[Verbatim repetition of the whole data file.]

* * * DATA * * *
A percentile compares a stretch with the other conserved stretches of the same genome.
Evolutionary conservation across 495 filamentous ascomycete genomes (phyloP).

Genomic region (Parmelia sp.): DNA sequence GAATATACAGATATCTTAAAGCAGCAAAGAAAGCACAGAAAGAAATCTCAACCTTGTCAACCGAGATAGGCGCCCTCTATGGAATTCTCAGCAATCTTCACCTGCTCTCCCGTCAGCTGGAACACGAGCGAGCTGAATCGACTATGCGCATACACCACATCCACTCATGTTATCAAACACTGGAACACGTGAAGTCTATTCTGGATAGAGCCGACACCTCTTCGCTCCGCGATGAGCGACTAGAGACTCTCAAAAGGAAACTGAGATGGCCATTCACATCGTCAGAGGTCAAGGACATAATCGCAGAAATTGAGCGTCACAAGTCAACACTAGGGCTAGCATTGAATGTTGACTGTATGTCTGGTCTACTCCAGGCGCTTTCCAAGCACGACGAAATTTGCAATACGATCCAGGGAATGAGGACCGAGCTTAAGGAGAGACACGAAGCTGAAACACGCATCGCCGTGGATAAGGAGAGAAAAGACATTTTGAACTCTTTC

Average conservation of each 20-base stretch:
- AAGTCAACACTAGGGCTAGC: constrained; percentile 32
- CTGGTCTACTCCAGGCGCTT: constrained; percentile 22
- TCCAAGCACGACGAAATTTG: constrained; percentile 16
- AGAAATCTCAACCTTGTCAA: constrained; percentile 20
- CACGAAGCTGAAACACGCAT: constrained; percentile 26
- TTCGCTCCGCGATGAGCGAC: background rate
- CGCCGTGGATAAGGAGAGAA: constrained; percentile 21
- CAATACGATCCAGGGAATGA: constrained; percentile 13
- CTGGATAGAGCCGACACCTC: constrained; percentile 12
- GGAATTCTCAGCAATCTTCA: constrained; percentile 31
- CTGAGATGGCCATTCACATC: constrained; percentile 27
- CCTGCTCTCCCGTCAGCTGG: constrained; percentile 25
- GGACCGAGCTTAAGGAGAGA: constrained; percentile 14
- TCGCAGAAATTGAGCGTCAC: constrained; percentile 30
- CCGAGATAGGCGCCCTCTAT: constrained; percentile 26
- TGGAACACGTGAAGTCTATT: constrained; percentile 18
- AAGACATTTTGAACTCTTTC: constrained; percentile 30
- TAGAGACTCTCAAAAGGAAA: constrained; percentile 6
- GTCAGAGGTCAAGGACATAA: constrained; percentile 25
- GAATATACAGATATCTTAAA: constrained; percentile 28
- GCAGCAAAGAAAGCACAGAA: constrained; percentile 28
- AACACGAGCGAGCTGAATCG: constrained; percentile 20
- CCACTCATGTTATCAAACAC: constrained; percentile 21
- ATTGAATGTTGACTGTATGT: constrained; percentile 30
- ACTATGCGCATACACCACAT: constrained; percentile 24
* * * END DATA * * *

A percentile compares a stretch with the other conserved stretches of the same genome.
Evolutionary conservation across 495 filamentous ascomycete genomes (phyloP).

Genomic region (Parmelia sp.): DNA sequence GAATATACAGATATCTTAAAGCAGCAAAGAAAGCACAGAAAGAAATCTCAACCTTGTCAACCGAGATAGGCGCCCTCTATGGAATTCTCAGCAATCTTCACCTGCTCTCCCGTCAGCTGGAACACGAGCGAGCTGAATCGACTATGCGCATACACCACATCCACTCATGTTATCAAACACTGGAACACGTGAAGTCTATTCTGGATAGAGCCGACACCTCTTCGCTCCGCGATGAGCGACTAGAGACTCTCAAAAGGAAACTGAGATGGCCATTCACATCGTCAGAGGTCAAGGACATAATCGCAGAAATTGAGCGTCACAAGTCAACACTAGGGCTAGCATTGAATGTTGACTGTATGTCTGGTCTACTCCAGGCGCTTTCCAAGCACGACGAAATTTGCAATACGATCCAGGGAATGAGGACCGAGCTTAAGGAGAGACACGAAGCTGAAACACGCATCGCCGTGGATAAGGAGAGAAAAGACATTTTGAACTCTTTC

Average conservation of each 20-base stretch:
- AAGTCAACACTAGGGCTAGC: constrained; percentile 32
- CTGGTCTACTCCAGGCGCTT: constrained; percentile 22
- TCCAAGCACGACGAAATTTG: constrained; percentile 16
- AGAAATCTCAACCTTGTCAA: constrained; percentile 20
- CACGAAGCTGAAACACGCAT: constrained; percentile 26
- TTCGCTCCGCGATGAGCGAC: background rate
- CGCCGTGGATAAGGAGAGAA: constrained; percentile 21
- CAATACGATCCAGGGAATGA: constrained; percentile 13
- CTGGATAGAGCCGACACCTC: constrained; percentile 12
- GGAATTCTCAGCAATCTTCA: constrained; percentile 31
- CTGAGATGGCCATTCACATC: constrained; percentile 27
- CCTGCTCTCCCGTCAGCTGG: constrained; percentile 25
- GGACCGAGCTTAAGGAGAGA: constrained; percentile 14
- TCGCAGAAATTGAGCGTCAC: constrained; percentile 30
- CCGAGATAGGCGCCCTCTAT: constrained; percentile 26
- TGGAACACGTGAAGTCTATT: constrained; percentile 18
- AAGACATTTTGAACTCTTTC: constrained; percentile 30
- TAGAGACTCTCAAAAGGAAA: constrained; percentile 6
- GTCAGAGGTCAAGGACATAA: constrained; percentile 25
- GAATATACAGATATCTTAAA: constrained; percentile 28
- GCAGCAAAGAAAGCACAGAA: constrained; percentile 28
- AACACGAGCGAGCTGAATCG: constrained; percentile 20
- CCACTCATGTTATCAAACAC: constrained; percentile 21
- ATTGAATGTTGACTGTATGT: constrained; percentile 30
- ACTATGCGCATACACCACAT: constrained; percentile 24